Dark Reading blogger Steve Stasiukonis' company, Secure Network Technologies Inc., is a social engineering and penetration testing for-hire firm. Stasiukonis, who has been a contributor to Dark Reading since Day 1, relaying the capers he and his team weave for their clients in order to test the limits of their physical and logical security. But the story of Stasiukonis' bold experiment scattering USB sticks in a credit union parking lot has become something of a legend.
The credit union, where password- and USB-sharing had become an epidemic among employees, in 2006 commissioned Stasiukonis and his firm to assess its network security and social engineering weaknesses. Stasiukonis and his team scattered 20 Trojan-laden USB sticks around the credit union's parking lot, smoking areas, and other gathering places outside the building. In ""Social Engineering, The USB Way," Stasiukonis revealed how the credit union's employees couldn't resist -- and plugged 15 of the USB drives into their company's computers.
The custom Trojan collected their passwords, logins, and machine-specific information, and emailed it all to Stasiukonis and his company. As Stasiukonis wrote then, and which still resonates today: "All the technology and filtering and scanning in the world won’t address human nature. But it remains the single biggest open door to any company’s secrets. Disagree? Sprinkle your receptionist's candy dish with USB drives and see for yourself how long it takes for human nature to manifest itself."
3. The "soupnazi" did it.
It was the battle of the breaches: First, TJX reported in 2007 that it had lost some 94 million customer records to attackers. Then in 2009, payment processor Heartland Payment Systems (inadvertently) one-upped TJX with the revelation that it had suffered a breach that spanned its 100 million credit and debit card transactions per month it executes for some 175,000 merchants.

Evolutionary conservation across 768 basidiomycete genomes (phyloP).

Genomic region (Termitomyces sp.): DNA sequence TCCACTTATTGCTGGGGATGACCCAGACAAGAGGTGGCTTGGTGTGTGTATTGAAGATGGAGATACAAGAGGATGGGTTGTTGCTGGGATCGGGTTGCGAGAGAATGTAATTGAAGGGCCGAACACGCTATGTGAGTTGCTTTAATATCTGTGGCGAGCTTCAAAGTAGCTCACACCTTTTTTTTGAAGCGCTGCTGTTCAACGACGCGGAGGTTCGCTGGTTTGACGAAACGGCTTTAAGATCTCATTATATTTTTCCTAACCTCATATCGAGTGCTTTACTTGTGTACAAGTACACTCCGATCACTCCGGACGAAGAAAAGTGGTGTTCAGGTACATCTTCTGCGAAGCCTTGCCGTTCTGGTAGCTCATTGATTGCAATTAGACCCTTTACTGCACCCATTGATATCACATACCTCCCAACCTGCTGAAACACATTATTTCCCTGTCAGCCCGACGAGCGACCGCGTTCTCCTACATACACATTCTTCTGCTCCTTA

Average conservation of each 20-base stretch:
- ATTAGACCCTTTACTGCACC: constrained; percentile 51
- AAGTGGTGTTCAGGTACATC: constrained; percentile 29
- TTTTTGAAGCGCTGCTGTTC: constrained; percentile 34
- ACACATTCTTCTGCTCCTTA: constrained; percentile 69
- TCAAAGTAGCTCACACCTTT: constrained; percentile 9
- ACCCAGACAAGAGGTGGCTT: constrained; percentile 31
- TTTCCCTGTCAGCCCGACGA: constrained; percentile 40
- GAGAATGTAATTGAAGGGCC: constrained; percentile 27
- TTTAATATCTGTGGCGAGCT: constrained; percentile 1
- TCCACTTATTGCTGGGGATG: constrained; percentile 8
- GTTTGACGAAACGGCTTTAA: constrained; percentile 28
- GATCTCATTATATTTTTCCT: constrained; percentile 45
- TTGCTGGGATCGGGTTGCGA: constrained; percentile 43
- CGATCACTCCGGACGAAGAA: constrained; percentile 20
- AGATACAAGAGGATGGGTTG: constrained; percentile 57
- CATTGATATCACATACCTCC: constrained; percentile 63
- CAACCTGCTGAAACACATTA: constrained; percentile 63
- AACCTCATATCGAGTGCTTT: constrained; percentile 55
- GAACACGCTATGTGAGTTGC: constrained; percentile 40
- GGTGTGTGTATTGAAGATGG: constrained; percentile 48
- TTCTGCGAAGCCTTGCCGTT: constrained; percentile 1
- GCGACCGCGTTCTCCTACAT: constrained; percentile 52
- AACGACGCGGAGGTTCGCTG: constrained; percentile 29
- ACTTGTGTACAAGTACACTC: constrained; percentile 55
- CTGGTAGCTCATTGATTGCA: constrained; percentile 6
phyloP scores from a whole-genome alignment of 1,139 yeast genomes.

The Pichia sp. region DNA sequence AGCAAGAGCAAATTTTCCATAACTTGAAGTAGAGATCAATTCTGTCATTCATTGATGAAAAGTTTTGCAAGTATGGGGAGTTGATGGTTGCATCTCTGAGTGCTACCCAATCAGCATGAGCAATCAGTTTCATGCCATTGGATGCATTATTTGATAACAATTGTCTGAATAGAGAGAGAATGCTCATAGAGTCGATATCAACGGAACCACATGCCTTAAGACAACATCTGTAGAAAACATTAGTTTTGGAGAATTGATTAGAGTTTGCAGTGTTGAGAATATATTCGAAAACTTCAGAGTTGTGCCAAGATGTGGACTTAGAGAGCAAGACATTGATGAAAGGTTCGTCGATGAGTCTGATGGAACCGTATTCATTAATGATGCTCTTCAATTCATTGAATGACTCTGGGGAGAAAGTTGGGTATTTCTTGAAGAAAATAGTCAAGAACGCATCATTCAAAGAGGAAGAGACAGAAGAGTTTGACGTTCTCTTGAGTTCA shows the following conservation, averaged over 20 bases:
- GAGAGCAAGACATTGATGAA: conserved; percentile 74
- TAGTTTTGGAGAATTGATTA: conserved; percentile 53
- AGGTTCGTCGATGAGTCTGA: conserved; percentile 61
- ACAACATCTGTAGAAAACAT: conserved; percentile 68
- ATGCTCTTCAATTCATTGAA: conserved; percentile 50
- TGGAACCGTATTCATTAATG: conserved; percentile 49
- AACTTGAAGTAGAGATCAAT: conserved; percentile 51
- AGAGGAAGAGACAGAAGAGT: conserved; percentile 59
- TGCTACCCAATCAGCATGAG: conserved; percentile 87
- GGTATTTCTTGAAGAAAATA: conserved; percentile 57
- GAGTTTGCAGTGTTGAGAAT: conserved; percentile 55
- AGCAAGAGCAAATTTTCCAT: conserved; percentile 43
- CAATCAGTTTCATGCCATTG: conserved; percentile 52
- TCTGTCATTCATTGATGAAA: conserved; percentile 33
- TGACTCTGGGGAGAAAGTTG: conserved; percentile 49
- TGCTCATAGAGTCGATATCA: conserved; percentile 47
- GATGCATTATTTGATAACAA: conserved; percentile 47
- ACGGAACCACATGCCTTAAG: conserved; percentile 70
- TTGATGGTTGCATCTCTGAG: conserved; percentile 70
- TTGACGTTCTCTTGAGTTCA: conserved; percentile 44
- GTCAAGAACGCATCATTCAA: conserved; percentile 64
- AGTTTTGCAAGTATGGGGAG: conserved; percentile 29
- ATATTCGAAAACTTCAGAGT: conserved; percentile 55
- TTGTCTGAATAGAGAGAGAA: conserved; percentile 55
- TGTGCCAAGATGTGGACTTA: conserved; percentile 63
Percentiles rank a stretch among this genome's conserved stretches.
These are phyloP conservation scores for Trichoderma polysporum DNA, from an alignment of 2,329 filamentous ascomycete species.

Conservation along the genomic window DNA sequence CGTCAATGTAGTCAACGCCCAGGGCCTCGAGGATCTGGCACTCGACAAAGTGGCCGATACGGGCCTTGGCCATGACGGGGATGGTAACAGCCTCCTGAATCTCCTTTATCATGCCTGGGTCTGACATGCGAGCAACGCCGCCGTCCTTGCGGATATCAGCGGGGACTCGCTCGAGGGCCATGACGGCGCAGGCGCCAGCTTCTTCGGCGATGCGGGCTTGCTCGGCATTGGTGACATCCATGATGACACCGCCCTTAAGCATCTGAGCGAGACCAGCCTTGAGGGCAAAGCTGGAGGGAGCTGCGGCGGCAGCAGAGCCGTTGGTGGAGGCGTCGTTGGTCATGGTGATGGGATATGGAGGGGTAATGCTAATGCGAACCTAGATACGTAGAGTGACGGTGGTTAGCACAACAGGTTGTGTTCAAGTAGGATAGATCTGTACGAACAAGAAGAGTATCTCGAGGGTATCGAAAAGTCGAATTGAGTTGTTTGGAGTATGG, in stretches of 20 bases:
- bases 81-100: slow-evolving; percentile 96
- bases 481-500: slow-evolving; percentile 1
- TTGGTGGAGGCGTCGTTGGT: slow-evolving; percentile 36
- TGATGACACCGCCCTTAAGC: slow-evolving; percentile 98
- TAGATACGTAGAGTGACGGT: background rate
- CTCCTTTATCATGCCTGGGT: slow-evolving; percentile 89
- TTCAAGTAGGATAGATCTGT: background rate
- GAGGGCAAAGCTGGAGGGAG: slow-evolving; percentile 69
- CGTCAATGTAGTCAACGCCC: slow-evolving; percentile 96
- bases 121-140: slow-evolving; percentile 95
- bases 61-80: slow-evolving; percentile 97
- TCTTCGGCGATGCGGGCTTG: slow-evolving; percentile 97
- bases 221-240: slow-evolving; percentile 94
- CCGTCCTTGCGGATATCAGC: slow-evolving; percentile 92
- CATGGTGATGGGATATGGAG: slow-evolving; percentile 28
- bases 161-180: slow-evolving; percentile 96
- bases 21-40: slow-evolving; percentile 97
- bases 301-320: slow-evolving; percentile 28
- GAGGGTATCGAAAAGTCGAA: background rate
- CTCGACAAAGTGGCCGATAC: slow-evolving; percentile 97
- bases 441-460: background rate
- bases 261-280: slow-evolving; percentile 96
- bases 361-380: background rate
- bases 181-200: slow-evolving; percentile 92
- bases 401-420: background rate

Initially, no one -- not even our hot-shot reporters -- suspected that the historical hacks were the handiwork of a single mastermind. As the events unfolded, there came the stunning revelation that what initially appeared to be a wave of crime coming from all sides was instead the work of one Albert Gonzalez, also known as "segvec," "soupnazi," and "j4guar17," who conducted most of his dirty deeds during 2005 to 2008 while serving as a paid undercover informant for the U.S. Secret Service. Gonzalez called his cybercrime enterprise "Operation Get Rich Or Die Tryin," and in August 2009 was indicted, along with two Eastern Europeans for the hacks of Heartland, Hannaford Bros, 7-11, and Target. He was then already facing charges stemming from the breach of TJX, BJ's Wholesale Club, Barnes & Noble, and Dave & Buster's.
And in the latest twist, Gonzalez, who is serving a 20-year sentence for his crimes, is appealing his convictions, saying the government made him do it. In a habeas corpus petition filed with a U.S. District Court, Gonzalez claims that the U.S. Secret Service sanctioned his hacking crimes.
Not everyone thinks the record-breaker 20-year sentence handed down against Gonzalez was enough. "He was also a supplier, who made the tools and techniques" and sold them to others, CTO Michael Maloof says in this piece, "TJX, Heartland Hacker Hit With A Second 20-Year Prison Sentence."
"He was a cybercrime pusher and organizer," Maloff said.
Next page: Google, China, and security company hacks